"1. English: habitational name from a place in Nottinghamshire, around which once stood the famous Sherwood Forest. The place is so called from Old English scir 'shire' or scir 'bright' + wudu 'wood'.
2. Americanized form of some Jewish name. "
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2. "Authorities on the origins of surnames such as Reaney and Cottle are divided on the meaning and origin of the name. I tend to support Reaney's view that it probably derives from the Old English 'wood belonging to a shire', and was thus probably first given to persons living in a wood by any shire boundary. It may therefore have sprung up simultaneously in several different parts of England in much the same way as other topographical surnames such as Wood and Hill. It is also a place name in Nottinghamshire and in Devon, although Cottle gives the latter as derived from 'bright wood' from the OE word 'scir' meaning 'bright'. The Literary Digest (Dec. 29, 1928) states that Sherwood is an English name signifying 'belonging to Sherwood, Nottingham.' In the fourteenth century the spelling was Sherwode, Shyrwode: in the thirteenth, Scher(e)wode, Scirewode: in A.D. 958 Scirwudu. (The first element is rather Old English 'scir', bright, light-coloured, than OE 'scir', district, shire). In the Calendarium Inquisitorium Ad Quod Damnum (temp. Edward II. to Henry VII.) 1325-26, Will'us de Sherwode is mentioned. Certainly there was prominent Saxon named 'Scirwudu' living in the North of England at the time of King Alfred who may have given his name to some families in that region.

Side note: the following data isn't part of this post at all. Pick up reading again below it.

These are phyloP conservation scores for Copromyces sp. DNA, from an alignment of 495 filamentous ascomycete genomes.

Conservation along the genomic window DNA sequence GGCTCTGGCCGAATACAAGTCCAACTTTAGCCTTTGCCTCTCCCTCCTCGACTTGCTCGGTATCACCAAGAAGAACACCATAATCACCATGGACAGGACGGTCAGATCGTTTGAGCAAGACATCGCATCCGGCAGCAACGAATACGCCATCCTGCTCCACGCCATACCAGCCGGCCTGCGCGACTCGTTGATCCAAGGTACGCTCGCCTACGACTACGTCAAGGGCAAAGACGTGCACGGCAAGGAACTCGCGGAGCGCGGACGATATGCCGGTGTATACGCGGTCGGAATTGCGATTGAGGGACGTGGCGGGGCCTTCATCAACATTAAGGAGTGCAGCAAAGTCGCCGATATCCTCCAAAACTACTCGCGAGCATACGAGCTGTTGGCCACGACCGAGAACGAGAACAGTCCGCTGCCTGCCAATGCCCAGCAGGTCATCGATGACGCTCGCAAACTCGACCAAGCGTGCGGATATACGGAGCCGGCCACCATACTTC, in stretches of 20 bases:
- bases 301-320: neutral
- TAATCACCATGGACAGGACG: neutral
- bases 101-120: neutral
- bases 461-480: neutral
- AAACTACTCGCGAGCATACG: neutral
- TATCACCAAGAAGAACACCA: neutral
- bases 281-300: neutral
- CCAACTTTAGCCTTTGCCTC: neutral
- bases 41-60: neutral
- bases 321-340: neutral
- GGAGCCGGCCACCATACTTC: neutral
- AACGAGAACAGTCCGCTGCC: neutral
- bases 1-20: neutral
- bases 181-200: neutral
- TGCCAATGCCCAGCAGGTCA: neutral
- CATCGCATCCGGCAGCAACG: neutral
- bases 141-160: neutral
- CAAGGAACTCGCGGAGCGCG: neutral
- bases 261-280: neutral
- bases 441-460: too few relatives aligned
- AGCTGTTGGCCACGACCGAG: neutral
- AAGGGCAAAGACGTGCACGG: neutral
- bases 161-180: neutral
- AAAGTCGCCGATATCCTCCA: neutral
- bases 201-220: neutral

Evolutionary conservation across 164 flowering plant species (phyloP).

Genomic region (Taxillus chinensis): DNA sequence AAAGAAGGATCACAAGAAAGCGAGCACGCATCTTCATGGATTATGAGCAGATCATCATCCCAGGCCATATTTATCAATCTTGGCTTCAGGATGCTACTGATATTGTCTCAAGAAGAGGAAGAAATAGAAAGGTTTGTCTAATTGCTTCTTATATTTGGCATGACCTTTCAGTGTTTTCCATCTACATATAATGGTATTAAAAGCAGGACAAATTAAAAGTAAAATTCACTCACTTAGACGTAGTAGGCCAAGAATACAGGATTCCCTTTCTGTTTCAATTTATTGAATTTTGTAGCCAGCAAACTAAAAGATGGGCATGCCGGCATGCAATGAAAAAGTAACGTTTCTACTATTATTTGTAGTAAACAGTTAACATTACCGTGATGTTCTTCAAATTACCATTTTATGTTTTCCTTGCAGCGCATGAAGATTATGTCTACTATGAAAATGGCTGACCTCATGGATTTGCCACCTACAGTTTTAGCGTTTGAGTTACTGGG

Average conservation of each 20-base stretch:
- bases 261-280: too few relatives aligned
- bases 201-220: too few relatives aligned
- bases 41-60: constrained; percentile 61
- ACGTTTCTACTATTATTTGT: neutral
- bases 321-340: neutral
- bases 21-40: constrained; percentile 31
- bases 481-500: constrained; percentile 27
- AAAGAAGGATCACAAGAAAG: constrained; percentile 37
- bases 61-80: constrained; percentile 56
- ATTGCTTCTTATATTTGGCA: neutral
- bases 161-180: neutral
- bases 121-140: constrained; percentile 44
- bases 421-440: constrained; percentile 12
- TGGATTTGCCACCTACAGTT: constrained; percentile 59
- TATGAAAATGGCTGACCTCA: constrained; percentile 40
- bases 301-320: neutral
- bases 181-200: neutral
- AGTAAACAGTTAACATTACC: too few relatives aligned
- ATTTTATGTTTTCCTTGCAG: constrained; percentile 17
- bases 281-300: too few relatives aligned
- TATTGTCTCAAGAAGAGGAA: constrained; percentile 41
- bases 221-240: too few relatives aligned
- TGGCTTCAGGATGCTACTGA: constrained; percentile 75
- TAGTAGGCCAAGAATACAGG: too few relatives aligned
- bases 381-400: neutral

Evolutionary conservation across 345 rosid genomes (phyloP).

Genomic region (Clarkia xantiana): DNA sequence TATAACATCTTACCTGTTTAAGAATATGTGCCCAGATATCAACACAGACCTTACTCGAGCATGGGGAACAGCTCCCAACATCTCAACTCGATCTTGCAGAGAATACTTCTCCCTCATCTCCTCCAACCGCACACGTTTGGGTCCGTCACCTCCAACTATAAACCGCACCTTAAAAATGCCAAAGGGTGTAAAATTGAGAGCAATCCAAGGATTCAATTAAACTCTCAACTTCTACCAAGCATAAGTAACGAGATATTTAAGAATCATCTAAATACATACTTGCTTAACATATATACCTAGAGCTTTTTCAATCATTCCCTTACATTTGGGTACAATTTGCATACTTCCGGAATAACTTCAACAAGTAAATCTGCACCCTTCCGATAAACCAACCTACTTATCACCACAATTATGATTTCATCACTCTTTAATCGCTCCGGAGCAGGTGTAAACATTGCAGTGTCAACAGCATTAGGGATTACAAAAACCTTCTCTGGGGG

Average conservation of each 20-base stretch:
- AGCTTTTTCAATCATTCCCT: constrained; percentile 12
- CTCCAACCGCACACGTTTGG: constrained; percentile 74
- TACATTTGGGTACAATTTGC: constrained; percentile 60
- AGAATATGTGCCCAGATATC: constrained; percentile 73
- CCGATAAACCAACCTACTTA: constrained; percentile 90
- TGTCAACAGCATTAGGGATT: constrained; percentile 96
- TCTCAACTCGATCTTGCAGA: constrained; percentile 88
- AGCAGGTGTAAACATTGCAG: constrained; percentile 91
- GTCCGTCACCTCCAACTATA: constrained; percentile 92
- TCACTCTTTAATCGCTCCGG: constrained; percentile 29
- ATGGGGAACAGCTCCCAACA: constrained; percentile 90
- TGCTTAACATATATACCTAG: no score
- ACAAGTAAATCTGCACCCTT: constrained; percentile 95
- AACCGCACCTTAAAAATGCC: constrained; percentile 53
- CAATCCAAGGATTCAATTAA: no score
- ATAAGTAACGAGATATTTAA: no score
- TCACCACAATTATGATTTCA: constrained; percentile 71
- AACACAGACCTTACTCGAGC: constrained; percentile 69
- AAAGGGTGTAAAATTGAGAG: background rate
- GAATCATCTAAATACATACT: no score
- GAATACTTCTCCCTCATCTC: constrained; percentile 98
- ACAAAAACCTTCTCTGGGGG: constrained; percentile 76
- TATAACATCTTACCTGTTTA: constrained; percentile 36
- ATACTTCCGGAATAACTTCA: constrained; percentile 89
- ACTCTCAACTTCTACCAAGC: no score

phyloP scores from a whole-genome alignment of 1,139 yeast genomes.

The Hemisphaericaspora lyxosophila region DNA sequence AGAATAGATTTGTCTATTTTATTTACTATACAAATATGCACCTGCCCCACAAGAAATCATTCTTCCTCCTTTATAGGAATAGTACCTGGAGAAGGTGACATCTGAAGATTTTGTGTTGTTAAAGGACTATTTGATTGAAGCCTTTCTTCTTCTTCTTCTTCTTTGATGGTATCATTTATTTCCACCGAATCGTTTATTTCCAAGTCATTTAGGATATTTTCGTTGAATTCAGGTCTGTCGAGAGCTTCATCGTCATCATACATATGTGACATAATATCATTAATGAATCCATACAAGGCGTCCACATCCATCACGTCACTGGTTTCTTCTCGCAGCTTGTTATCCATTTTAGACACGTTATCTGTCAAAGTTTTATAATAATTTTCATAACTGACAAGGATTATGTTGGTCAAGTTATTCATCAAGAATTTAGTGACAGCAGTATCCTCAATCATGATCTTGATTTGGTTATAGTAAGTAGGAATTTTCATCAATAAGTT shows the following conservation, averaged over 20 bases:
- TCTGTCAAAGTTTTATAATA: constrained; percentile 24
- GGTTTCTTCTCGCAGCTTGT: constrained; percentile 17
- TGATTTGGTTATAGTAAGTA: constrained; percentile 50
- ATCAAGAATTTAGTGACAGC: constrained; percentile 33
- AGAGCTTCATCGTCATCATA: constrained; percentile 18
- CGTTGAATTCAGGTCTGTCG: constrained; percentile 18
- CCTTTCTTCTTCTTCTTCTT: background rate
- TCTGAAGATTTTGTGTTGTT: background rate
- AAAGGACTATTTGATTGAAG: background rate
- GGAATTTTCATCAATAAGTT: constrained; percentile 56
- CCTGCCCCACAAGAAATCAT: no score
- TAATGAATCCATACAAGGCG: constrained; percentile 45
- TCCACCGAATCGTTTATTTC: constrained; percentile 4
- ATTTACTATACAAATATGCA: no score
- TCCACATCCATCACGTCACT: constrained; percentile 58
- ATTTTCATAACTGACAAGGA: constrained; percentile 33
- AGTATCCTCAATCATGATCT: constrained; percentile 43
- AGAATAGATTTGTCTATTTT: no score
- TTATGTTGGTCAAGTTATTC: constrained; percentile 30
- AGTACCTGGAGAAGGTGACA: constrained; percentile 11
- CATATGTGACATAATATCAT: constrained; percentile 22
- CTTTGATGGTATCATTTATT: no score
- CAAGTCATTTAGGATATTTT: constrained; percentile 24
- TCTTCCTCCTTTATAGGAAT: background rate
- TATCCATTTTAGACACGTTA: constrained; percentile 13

Despite the legends of Robin Hood which have made Sherwood Forest famous, the greatest concentration of the surname in early times was not in Nottinghamshire, but in Yorkshire and Berkshire. I have studied the distribution in the IGI and the indexes of Births, Marriages & Deaths from 1837 in England, Wales & Scotland, and the largest clusters are in the N. Riding of Yorks, followed by Berkshire, Worcestershire, London, Notts and Kent in that order. The largest concentration in the 1881 census was in Berkshire." (Phillip J. Sherwood, "Origins and Distribution of the surname Sherwood", www.sherwood.org.uk/origins.htm, 2001.)
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3. Andrew Sherwood, Daniel Sherwood and His Paternal Ancestors, Ryder Printing Co., Portland, OR, 1929: pg. 72.